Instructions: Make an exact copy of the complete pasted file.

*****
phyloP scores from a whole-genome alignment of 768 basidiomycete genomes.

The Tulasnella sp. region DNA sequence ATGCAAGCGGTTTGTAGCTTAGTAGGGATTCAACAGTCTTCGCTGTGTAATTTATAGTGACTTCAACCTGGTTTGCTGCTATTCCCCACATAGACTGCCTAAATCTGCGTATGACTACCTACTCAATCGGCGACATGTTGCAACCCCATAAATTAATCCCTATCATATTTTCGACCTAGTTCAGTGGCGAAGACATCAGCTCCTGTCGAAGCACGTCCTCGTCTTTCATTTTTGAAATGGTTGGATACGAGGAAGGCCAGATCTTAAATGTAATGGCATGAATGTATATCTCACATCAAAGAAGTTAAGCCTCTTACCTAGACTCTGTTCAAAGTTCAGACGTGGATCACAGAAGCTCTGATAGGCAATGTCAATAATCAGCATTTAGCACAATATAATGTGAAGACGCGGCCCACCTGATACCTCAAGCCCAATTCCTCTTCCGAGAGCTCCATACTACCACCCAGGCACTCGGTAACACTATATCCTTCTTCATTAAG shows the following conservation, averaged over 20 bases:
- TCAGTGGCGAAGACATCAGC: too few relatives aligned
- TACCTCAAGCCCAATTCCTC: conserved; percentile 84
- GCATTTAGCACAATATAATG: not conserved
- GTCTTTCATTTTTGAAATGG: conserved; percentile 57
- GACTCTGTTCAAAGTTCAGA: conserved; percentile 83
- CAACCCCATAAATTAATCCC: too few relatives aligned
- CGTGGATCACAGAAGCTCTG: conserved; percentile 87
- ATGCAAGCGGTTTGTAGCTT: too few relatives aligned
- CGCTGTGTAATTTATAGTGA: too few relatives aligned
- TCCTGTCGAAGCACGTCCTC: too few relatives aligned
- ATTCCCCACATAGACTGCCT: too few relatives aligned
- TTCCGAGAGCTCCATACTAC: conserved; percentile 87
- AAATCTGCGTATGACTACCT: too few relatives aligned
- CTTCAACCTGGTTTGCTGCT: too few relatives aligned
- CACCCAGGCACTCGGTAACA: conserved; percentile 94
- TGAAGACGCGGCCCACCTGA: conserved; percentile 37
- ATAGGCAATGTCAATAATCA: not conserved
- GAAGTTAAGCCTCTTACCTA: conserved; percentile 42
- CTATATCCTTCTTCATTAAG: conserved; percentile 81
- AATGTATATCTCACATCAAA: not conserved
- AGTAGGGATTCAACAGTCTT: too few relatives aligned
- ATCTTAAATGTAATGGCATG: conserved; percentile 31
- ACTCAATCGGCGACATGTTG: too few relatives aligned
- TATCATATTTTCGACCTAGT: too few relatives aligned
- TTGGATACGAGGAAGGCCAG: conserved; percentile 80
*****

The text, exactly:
phyloP scores from a whole-genome alignment of 768 basidiomycete genomes.

The Tulasnella sp. region DNA sequence ATGCAAGCGGTTTGTAGCTTAGTAGGGATTCAACAGTCTTCGCTGTGTAATTTATAGTGACTTCAACCTGGTTTGCTGCTATTCCCCACATAGACTGCCTAAATCTGCGTATGACTACCTACTCAATCGGCGACATGTTGCAACCCCATAAATTAATCCCTATCATATTTTCGACCTAGTTCAGTGGCGAAGACATCAGCTCCTGTCGAAGCACGTCCTCGTCTTTCATTTTTGAAATGGTTGGATACGAGGAAGGCCAGATCTTAAATGTAATGGCATGAATGTATATCTCACATCAAAGAAGTTAAGCCTCTTACCTAGACTCTGTTCAAAGTTCAGACGTGGATCACAGAAGCTCTGATAGGCAATGTCAATAATCAGCATTTAGCACAATATAATGTGAAGACGCGGCCCACCTGATACCTCAAGCCCAATTCCTCTTCCGAGAGCTCCATACTACCACCCAGGCACTCGGTAACACTATATCCTTCTTCATTAAG shows the following conservation, averaged over 20 bases:
- TCAGTGGCGAAGACATCAGC: too few relatives aligned
- TACCTCAAGCCCAATTCCTC: conserved; percentile 84
- GCATTTAGCACAATATAATG: not conserved
- GTCTTTCATTTTTGAAATGG: conserved; percentile 57
- GACTCTGTTCAAAGTTCAGA: conserved; percentile 83
- CAACCCCATAAATTAATCCC: too few relatives aligned
- CGTGGATCACAGAAGCTCTG: conserved; percentile 87
- ATGCAAGCGGTTTGTAGCTT: too few relatives aligned
- CGCTGTGTAATTTATAGTGA: too few relatives aligned
- TCCTGTCGAAGCACGTCCTC: too few relatives aligned
- ATTCCCCACATAGACTGCCT: too few relatives aligned
- TTCCGAGAGCTCCATACTAC: conserved; percentile 87
- AAATCTGCGTATGACTACCT: too few relatives aligned
- CTTCAACCTGGTTTGCTGCT: too few relatives aligned
- CACCCAGGCACTCGGTAACA: conserved; percentile 94
- TGAAGACGCGGCCCACCTGA: conserved; percentile 37
- ATAGGCAATGTCAATAATCA: not conserved
- GAAGTTAAGCCTCTTACCTA: conserved; percentile 42
- CTATATCCTTCTTCATTAAG: conserved; percentile 81
- AATGTATATCTCACATCAAA: not conserved
- AGTAGGGATTCAACAGTCTT: too few relatives aligned
- ATCTTAAATGTAATGGCATG: conserved; percentile 31
- ACTCAATCGGCGACATGTTG: too few relatives aligned
- TATCATATTTTCGACCTAGT: too few relatives aligned
- TTGGATACGAGGAAGGCCAG: conserved; percentile 80